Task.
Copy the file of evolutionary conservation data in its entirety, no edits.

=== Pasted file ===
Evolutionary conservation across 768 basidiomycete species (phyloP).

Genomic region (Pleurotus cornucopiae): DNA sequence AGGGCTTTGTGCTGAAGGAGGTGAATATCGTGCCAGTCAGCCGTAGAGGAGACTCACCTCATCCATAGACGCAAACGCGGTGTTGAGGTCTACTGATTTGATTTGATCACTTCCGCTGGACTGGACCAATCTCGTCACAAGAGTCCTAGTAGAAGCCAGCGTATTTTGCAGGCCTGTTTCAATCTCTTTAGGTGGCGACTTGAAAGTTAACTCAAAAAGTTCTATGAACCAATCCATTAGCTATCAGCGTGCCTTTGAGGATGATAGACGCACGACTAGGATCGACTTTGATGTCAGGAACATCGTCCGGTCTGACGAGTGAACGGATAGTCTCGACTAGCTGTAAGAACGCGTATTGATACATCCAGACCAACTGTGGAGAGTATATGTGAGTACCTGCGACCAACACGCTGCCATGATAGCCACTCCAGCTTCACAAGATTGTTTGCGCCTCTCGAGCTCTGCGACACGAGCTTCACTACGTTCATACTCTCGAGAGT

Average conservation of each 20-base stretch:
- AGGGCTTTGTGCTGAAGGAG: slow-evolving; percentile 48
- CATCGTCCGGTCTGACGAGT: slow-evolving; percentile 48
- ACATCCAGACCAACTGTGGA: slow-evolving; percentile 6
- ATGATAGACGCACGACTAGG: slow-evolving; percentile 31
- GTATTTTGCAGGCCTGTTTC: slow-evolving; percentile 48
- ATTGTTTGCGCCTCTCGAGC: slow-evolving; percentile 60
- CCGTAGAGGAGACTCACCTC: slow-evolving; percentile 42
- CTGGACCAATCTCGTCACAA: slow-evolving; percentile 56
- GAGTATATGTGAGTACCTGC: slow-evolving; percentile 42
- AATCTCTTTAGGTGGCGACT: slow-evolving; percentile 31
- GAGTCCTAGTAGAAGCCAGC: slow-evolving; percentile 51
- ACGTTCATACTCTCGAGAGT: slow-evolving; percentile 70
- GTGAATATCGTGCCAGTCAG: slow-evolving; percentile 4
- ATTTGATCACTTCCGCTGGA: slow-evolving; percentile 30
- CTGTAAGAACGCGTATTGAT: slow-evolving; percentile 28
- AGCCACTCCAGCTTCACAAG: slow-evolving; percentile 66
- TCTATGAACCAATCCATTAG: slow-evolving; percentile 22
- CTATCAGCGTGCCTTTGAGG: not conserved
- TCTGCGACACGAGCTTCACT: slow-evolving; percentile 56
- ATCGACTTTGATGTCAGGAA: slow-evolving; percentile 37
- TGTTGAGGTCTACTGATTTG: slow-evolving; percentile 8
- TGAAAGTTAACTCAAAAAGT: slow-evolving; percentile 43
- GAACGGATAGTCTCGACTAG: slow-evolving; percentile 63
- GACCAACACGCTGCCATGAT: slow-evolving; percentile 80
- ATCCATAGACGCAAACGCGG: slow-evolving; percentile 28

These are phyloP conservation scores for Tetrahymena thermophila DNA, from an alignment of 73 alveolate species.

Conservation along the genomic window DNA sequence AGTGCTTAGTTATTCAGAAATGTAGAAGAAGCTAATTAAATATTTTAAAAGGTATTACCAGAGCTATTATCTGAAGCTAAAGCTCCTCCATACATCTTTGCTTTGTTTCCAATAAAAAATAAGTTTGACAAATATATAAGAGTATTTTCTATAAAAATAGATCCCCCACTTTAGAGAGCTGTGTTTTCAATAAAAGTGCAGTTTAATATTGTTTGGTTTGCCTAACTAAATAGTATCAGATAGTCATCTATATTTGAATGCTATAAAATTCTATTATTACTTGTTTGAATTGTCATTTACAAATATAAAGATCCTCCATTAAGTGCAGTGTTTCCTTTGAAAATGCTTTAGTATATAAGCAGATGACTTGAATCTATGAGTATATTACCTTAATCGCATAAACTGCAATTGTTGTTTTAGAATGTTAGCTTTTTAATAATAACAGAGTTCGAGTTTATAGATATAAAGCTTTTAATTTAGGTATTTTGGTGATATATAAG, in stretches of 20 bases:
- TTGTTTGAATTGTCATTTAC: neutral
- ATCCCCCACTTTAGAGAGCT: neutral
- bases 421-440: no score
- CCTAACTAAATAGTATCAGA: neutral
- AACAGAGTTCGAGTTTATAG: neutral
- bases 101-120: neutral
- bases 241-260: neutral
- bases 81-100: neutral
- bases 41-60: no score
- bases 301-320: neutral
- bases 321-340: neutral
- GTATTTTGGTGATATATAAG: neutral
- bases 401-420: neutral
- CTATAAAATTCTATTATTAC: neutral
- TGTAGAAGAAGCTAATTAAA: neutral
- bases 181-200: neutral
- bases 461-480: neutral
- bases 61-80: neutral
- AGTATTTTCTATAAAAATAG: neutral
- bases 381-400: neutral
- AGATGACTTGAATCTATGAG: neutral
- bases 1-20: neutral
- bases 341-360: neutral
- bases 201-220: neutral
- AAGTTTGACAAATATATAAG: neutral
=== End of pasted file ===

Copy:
Evolutionary conservation across 768 basidiomycete species (phyloP).

Genomic region (Pleurotus cornucopiae): DNA sequence AGGGCTTTGTGCTGAAGGAGGTGAATATCGTGCCAGTCAGCCGTAGAGGAGACTCACCTCATCCATAGACGCAAACGCGGTGTTGAGGTCTACTGATTTGATTTGATCACTTCCGCTGGACTGGACCAATCTCGTCACAAGAGTCCTAGTAGAAGCCAGCGTATTTTGCAGGCCTGTTTCAATCTCTTTAGGTGGCGACTTGAAAGTTAACTCAAAAAGTTCTATGAACCAATCCATTAGCTATCAGCGTGCCTTTGAGGATGATAGACGCACGACTAGGATCGACTTTGATGTCAGGAACATCGTCCGGTCTGACGAGTGAACGGATAGTCTCGACTAGCTGTAAGAACGCGTATTGATACATCCAGACCAACTGTGGAGAGTATATGTGAGTACCTGCGACCAACACGCTGCCATGATAGCCACTCCAGCTTCACAAGATTGTTTGCGCCTCTCGAGCTCTGCGACACGAGCTTCACTACGTTCATACTCTCGAGAGT

Average conservation of each 20-base stretch:
- AGGGCTTTGTGCTGAAGGAG: slow-evolving; percentile 48
- CATCGTCCGGTCTGACGAGT: slow-evolving; percentile 48
- ACATCCAGACCAACTGTGGA: slow-evolving; percentile 6
- ATGATAGACGCACGACTAGG: slow-evolving; percentile 31
- GTATTTTGCAGGCCTGTTTC: slow-evolving; percentile 48
- ATTGTTTGCGCCTCTCGAGC: slow-evolving; percentile 60
- CCGTAGAGGAGACTCACCTC: slow-evolving; percentile 42
- CTGGACCAATCTCGTCACAA: slow-evolving; percentile 56
- GAGTATATGTGAGTACCTGC: slow-evolving; percentile 42
- AATCTCTTTAGGTGGCGACT: slow-evolving; percentile 31
- GAGTCCTAGTAGAAGCCAGC: slow-evolving; percentile 51
- ACGTTCATACTCTCGAGAGT: slow-evolving; percentile 70
- GTGAATATCGTGCCAGTCAG: slow-evolving; percentile 4
- ATTTGATCACTTCCGCTGGA: slow-evolving; percentile 30
- CTGTAAGAACGCGTATTGAT: slow-evolving; percentile 28
- AGCCACTCCAGCTTCACAAG: slow-evolving; percentile 66
- TCTATGAACCAATCCATTAG: slow-evolving; percentile 22
- CTATCAGCGTGCCTTTGAGG: not conserved
- TCTGCGACACGAGCTTCACT: slow-evolving; percentile 56
- ATCGACTTTGATGTCAGGAA: slow-evolving; percentile 37
- TGTTGAGGTCTACTGATTTG: slow-evolving; percentile 8
- TGAAAGTTAACTCAAAAAGT: slow-evolving; percentile 43
- GAACGGATAGTCTCGACTAG: slow-evolving; percentile 63
- GACCAACACGCTGCCATGAT: slow-evolving; percentile 80
- ATCCATAGACGCAAACGCGG: slow-evolving; percentile 28

These are phyloP conservation scores for Tetrahymena thermophila DNA, from an alignment of 73 alveolate species.

Conservation along the genomic window DNA sequence AGTGCTTAGTTATTCAGAAATGTAGAAGAAGCTAATTAAATATTTTAAAAGGTATTACCAGAGCTATTATCTGAAGCTAAAGCTCCTCCATACATCTTTGCTTTGTTTCCAATAAAAAATAAGTTTGACAAATATATAAGAGTATTTTCTATAAAAATAGATCCCCCACTTTAGAGAGCTGTGTTTTCAATAAAAGTGCAGTTTAATATTGTTTGGTTTGCCTAACTAAATAGTATCAGATAGTCATCTATATTTGAATGCTATAAAATTCTATTATTACTTGTTTGAATTGTCATTTACAAATATAAAGATCCTCCATTAAGTGCAGTGTTTCCTTTGAAAATGCTTTAGTATATAAGCAGATGACTTGAATCTATGAGTATATTACCTTAATCGCATAAACTGCAATTGTTGTTTTAGAATGTTAGCTTTTTAATAATAACAGAGTTCGAGTTTATAGATATAAAGCTTTTAATTTAGGTATTTTGGTGATATATAAG, in stretches of 20 bases:
- TTGTTTGAATTGTCATTTAC: neutral
- ATCCCCCACTTTAGAGAGCT: neutral
- bases 421-440: no score
- CCTAACTAAATAGTATCAGA: neutral
- AACAGAGTTCGAGTTTATAG: neutral
- bases 101-120: neutral
- bases 241-260: neutral
- bases 81-100: neutral
- bases 41-60: no score
- bases 301-320: neutral
- bases 321-340: neutral
- GTATTTTGGTGATATATAAG: neutral
- bases 401-420: neutral
- CTATAAAATTCTATTATTAC: neutral
- TGTAGAAGAAGCTAATTAAA: neutral
- bases 181-200: neutral
- bases 461-480: neutral
- bases 61-80: neutral
- AGTATTTTCTATAAAAATAG: neutral
- bases 381-400: neutral
- AGATGACTTGAATCTATGAG: neutral
- bases 1-20: neutral
- bases 341-360: neutral
- bases 201-220: neutral
- AAGTTTGACAAATATATAAG: neutral